Metallic green beetle from Australia
January 30, 2010
I was photographing birds in a flowering tree this week and I noticed 2 of these pretty beetles. When I got too close to one, it flew off and hovered near by and settled on another flower bunch. I live in a rainforest area of tropical far north Queensland and it is our summer / rainy season. I would appreciate any help in identifying it. I didn’t realize there were so many pretty bugs out there! Thanks in advance.
Lake Eacham, Far North Queensland, Australia
We did a really quick web search and we were unable to identify the species of Green Metallic Scarab you have found. We believe it is in the subfamily Cetoniinae, the Fruit and Flower Chafers. It is possible that it is not native to Australia, because it is so distinctive, we thought species identification would be easy. Perhaps one of our readers will be able to provide us with additional information.
Karl supplies some possible identifications
Hi Daniel and Jenny:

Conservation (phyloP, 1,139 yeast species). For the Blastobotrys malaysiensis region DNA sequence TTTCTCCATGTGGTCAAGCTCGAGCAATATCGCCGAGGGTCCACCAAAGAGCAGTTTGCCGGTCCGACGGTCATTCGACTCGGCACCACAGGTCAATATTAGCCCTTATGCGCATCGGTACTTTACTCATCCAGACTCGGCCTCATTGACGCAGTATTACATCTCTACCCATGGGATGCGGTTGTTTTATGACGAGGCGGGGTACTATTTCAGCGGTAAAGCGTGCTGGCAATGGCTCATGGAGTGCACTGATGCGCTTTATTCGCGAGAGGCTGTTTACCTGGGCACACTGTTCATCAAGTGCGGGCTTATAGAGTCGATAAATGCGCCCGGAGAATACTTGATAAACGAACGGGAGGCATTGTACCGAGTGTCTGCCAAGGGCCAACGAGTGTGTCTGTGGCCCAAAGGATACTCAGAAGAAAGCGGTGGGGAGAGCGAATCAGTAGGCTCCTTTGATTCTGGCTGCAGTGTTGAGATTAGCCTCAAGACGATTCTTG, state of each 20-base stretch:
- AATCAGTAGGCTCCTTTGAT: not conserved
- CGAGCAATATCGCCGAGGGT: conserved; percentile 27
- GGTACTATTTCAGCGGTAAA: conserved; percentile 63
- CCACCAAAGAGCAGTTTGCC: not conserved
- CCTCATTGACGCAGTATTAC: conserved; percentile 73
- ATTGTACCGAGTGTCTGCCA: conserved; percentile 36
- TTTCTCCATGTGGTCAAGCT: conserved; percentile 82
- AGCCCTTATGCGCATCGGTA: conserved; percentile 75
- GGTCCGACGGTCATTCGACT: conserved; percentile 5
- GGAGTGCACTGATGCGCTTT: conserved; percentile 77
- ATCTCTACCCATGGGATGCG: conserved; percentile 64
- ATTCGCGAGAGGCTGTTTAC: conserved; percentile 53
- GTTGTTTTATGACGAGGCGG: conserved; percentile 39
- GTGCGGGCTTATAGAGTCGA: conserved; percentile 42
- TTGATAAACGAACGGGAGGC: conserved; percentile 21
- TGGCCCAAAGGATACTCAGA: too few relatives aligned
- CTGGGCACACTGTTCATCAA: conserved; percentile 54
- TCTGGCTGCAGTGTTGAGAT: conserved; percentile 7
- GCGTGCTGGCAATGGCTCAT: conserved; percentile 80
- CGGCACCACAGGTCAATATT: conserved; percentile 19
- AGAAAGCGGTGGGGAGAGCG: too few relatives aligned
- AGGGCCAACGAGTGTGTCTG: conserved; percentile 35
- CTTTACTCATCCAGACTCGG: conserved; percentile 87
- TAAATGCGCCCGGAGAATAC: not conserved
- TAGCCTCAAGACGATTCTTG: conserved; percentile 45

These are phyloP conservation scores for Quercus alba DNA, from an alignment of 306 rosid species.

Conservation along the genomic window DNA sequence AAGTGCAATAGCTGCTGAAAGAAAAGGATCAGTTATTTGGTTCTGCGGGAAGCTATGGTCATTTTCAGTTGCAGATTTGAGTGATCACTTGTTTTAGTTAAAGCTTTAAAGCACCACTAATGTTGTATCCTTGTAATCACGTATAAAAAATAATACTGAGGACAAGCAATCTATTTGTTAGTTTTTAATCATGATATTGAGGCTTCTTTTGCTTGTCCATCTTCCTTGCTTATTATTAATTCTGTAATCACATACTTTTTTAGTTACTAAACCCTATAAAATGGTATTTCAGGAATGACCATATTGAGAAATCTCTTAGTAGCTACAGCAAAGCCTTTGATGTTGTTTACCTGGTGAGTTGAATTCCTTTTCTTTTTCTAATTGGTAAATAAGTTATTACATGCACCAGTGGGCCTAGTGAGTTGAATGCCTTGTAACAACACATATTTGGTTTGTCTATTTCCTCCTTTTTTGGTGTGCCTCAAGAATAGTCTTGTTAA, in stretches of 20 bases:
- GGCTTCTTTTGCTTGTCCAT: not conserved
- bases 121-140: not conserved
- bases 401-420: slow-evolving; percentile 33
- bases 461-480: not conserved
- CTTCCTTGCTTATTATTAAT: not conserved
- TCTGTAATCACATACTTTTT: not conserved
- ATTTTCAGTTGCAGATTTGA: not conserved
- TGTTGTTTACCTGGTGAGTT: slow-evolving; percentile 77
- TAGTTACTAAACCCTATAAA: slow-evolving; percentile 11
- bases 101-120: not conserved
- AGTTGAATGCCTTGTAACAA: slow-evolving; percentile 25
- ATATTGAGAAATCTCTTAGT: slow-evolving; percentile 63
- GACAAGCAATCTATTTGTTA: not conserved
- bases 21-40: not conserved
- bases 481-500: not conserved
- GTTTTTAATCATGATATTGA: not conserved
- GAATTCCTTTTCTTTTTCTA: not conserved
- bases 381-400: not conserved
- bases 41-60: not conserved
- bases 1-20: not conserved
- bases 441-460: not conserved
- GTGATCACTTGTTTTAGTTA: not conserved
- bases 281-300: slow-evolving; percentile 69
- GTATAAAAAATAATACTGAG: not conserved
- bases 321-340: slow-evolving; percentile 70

I am also a little perplexed that such a distinctive beetle should be so hard to identify. I was able to find several images of very similar Australian beetles on the web but most of them were either unidentified or labeled as Christmas beetles. I assume the latter were either misnamed, or that common name applies to other beetles besides the true Christmas beetles in the genus Anoplognathus. I think this beetle may be a flower chafer in the Tribe Schizorhinini (Cetoniinae), probably in one of three genera (although there could be others): Ischiopsopha, Lomaptera or Mycterophallus. The closest matches I could find were Mycterophallus duboulayi and Lomaptera duboulayi (these are likely the same species as there is considerable confusion and synonymy among all three of these genera). It could also be a migrant from nearby Papua New Guinea, where the Schizorhinini are diverse and abundant. The Papua Insects Foundation has posted many spectacular photos of Schizorhinini from the Indonesian side of the island. Eons ago I had the good fortune of spending several years in PNG and I recall seeing thousands of very similar looking beetles, albeit dismembered and stitched into beautiful pieces of body ornamentation, particularly headbands. Regards.